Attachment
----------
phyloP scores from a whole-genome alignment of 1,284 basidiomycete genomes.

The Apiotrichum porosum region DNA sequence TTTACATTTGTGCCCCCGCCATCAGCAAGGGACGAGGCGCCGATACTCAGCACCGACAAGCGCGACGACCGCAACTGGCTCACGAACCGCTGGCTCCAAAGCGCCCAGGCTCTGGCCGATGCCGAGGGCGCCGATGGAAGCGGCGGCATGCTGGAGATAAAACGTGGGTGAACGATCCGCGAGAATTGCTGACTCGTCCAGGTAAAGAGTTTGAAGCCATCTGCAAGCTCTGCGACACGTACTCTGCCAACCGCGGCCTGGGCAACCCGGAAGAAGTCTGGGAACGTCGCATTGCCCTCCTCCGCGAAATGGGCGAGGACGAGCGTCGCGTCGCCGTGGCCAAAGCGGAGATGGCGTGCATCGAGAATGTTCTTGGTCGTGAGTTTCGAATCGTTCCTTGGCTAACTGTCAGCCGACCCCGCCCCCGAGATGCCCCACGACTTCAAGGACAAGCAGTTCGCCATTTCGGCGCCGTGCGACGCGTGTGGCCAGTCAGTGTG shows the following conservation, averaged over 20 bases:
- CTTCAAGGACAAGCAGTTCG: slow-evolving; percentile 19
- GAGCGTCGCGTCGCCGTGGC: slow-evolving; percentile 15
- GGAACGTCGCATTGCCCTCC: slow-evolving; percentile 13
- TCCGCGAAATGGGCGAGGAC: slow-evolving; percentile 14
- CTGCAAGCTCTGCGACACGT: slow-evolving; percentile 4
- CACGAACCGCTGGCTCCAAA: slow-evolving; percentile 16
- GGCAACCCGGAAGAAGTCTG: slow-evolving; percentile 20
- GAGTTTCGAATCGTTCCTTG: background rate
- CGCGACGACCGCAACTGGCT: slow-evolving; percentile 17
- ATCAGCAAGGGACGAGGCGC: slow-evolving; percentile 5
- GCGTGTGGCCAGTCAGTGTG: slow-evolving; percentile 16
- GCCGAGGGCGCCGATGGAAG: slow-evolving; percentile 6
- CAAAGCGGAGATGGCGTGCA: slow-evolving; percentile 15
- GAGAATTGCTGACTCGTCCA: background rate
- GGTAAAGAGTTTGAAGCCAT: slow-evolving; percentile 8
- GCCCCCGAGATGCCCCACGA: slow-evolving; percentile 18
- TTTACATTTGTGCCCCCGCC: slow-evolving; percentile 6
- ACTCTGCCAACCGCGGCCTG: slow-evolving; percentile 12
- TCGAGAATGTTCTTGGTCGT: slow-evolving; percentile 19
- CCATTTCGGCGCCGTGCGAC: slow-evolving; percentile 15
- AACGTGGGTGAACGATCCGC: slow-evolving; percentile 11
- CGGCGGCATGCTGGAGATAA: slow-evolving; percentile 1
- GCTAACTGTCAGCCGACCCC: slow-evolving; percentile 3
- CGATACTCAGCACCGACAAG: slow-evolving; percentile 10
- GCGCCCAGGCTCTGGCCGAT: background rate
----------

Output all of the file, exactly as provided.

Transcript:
phyloP scores from a whole-genome alignment of 1,284 basidiomycete genomes.

The Apiotrichum porosum region DNA sequence TTTACATTTGTGCCCCCGCCATCAGCAAGGGACGAGGCGCCGATACTCAGCACCGACAAGCGCGACGACCGCAACTGGCTCACGAACCGCTGGCTCCAAAGCGCCCAGGCTCTGGCCGATGCCGAGGGCGCCGATGGAAGCGGCGGCATGCTGGAGATAAAACGTGGGTGAACGATCCGCGAGAATTGCTGACTCGTCCAGGTAAAGAGTTTGAAGCCATCTGCAAGCTCTGCGACACGTACTCTGCCAACCGCGGCCTGGGCAACCCGGAAGAAGTCTGGGAACGTCGCATTGCCCTCCTCCGCGAAATGGGCGAGGACGAGCGTCGCGTCGCCGTGGCCAAAGCGGAGATGGCGTGCATCGAGAATGTTCTTGGTCGTGAGTTTCGAATCGTTCCTTGGCTAACTGTCAGCCGACCCCGCCCCCGAGATGCCCCACGACTTCAAGGACAAGCAGTTCGCCATTTCGGCGCCGTGCGACGCGTGTGGCCAGTCAGTGTG shows the following conservation, averaged over 20 bases:
- CTTCAAGGACAAGCAGTTCG: slow-evolving; percentile 19
- GAGCGTCGCGTCGCCGTGGC: slow-evolving; percentile 15
- GGAACGTCGCATTGCCCTCC: slow-evolving; percentile 13
- TCCGCGAAATGGGCGAGGAC: slow-evolving; percentile 14
- CTGCAAGCTCTGCGACACGT: slow-evolving; percentile 4
- CACGAACCGCTGGCTCCAAA: slow-evolving; percentile 16
- GGCAACCCGGAAGAAGTCTG: slow-evolving; percentile 20
- GAGTTTCGAATCGTTCCTTG: background rate
- CGCGACGACCGCAACTGGCT: slow-evolving; percentile 17
- ATCAGCAAGGGACGAGGCGC: slow-evolving; percentile 5
- GCGTGTGGCCAGTCAGTGTG: slow-evolving; percentile 16
- GCCGAGGGCGCCGATGGAAG: slow-evolving; percentile 6
- CAAAGCGGAGATGGCGTGCA: slow-evolving; percentile 15
- GAGAATTGCTGACTCGTCCA: background rate
- GGTAAAGAGTTTGAAGCCAT: slow-evolving; percentile 8
- GCCCCCGAGATGCCCCACGA: slow-evolving; percentile 18
- TTTACATTTGTGCCCCCGCC: slow-evolving; percentile 6
- ACTCTGCCAACCGCGGCCTG: slow-evolving; percentile 12
- TCGAGAATGTTCTTGGTCGT: slow-evolving; percentile 19
- CCATTTCGGCGCCGTGCGAC: slow-evolving; percentile 15
- AACGTGGGTGAACGATCCGC: slow-evolving; percentile 11
- CGGCGGCATGCTGGAGATAA: slow-evolving; percentile 1
- GCTAACTGTCAGCCGACCCC: slow-evolving; percentile 3
- CGATACTCAGCACCGACAAG: slow-evolving; percentile 10
- GCGCCCAGGCTCTGGCCGAT: background rate